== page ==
A Guide to Asthma Medications
Before deciding on an appropriate form of medication, it is important to understand the signs and symptoms. Some of the most common symptoms are frequent coughing, shortness of breath (especially during physical exertion) and chest pains. If you recognize these symptoms in your child, it is important to seek medical attention.
After your child has been diagnosed with asthma, you should research some of the different treatment options so that you can select one that is suitable for your child.
Inhalers are the most common form of asthma treatment for adults and children. In order to make the process easier for your child, they usually come with a device called a spacer that holds the medication in place while your child inhales. However, new research suggests that parents who assist their children with their inhalers aren’t using the device correctly. Failure to use the inhaler properly may result in your child receiving an inadequate amount of the medication. This can cause the symptoms to continue or even worsen. Therefore, if you decide on using an inhaler to treat your child’s asthma, be sure to ask your physician to show both you and your child the proper way to use the device. It is also important to learn about the different types of inhalers available in order to understand which one is suitable for your child.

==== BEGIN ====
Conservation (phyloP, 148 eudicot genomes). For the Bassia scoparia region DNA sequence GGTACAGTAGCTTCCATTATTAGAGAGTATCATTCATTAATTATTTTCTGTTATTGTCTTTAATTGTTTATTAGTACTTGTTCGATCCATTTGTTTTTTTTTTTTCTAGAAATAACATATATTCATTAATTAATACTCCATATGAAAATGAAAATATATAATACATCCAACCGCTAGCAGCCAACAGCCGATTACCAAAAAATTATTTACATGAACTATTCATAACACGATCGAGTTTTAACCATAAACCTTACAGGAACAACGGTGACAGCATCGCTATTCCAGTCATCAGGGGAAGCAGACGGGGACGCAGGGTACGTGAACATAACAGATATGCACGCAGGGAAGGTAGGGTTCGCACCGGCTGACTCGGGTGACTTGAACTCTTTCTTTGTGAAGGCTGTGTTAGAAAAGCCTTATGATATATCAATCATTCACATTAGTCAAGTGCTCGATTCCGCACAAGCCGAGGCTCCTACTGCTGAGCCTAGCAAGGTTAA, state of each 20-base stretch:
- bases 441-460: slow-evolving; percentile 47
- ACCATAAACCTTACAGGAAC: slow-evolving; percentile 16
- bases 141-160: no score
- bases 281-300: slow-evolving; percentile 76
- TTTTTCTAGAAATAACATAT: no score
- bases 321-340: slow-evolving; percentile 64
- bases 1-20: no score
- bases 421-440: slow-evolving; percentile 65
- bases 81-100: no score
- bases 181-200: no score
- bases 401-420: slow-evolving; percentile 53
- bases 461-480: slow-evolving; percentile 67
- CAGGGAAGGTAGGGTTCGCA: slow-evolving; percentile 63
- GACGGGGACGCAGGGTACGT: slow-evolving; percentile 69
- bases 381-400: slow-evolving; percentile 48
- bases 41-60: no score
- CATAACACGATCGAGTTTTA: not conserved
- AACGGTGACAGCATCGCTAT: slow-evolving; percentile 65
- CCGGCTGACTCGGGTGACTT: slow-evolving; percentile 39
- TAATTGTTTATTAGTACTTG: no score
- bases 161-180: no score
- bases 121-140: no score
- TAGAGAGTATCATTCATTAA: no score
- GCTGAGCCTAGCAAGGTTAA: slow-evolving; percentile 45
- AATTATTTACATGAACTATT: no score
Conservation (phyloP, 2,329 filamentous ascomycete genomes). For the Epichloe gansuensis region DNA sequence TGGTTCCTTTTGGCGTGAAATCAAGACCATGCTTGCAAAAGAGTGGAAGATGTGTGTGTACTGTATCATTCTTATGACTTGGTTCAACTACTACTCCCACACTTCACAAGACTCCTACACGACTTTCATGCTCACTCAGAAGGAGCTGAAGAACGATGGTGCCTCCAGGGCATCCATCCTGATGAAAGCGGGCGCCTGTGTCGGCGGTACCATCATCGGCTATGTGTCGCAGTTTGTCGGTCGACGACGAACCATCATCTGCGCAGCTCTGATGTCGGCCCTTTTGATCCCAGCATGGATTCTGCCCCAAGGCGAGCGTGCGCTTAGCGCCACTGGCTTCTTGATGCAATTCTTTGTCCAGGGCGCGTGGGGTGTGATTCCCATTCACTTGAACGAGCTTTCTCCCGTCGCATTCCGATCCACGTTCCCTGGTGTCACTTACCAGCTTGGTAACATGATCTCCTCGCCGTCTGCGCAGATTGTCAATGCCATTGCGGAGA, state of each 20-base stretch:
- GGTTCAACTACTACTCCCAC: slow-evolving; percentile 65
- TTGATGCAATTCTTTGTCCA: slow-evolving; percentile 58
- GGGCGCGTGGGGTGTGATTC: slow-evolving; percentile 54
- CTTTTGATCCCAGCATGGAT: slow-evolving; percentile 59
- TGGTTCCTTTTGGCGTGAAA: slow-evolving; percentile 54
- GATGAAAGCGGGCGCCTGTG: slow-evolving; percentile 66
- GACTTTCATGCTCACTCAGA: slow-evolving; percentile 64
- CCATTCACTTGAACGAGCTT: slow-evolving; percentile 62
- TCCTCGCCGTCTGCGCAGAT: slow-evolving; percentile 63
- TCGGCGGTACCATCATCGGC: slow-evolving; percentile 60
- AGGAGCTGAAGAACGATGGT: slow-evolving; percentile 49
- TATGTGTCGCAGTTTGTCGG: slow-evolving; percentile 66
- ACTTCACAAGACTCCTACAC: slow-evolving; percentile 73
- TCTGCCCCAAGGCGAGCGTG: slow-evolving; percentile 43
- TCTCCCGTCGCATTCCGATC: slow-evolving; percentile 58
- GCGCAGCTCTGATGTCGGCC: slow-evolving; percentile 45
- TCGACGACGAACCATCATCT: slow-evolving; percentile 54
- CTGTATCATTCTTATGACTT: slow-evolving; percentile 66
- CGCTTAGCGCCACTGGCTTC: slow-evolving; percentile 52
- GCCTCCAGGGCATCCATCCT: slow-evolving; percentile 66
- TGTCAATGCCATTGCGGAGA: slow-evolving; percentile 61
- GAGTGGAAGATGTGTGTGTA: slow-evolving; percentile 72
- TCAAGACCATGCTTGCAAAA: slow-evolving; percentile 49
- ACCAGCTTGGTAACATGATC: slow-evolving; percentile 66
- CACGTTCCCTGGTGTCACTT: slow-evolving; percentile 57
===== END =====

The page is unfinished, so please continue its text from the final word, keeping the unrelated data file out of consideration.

Reliever Inhalers provide your child with immediate relief from their asthma symptoms. They work quickly and effectively by relieving the muscles around the airways which control chest pains and shortness of breath. However, relievers are more suitable for short term relief, as they attack the problem as they happen. One tip to keep in mind is that your child should not need to use the reliever more than three times a week. When this is the case, they may have been prescribed a treatment that is not well suited to treat their symptoms.
In contrast to Reliever Inhalers, Preventers help reduce your child’s chances of experiencing uncomfortable symptoms of asthma by helping to protect their airways. They do this by reducing the swelling in the airways so that when your child experiences shortness of breath or coughing, their symptoms will not be as serious or uncomfortable. They are also more suitable for children with more serious cases of asthma because they greatly reduce the chances of a severe asthma attack. However, much like the reliever inhaler, parents should always request a demonstration by the physician to ensure that it is being used properly at home. If you notice that your child needs to use their reliever inhaler more than three times a week, it may indicate that they need a preventer inhaler.
This form of treatment is mainly suitable for children who have extreme symptoms or are suffering from an asthma attack. It is not generally prescribed in any other situations.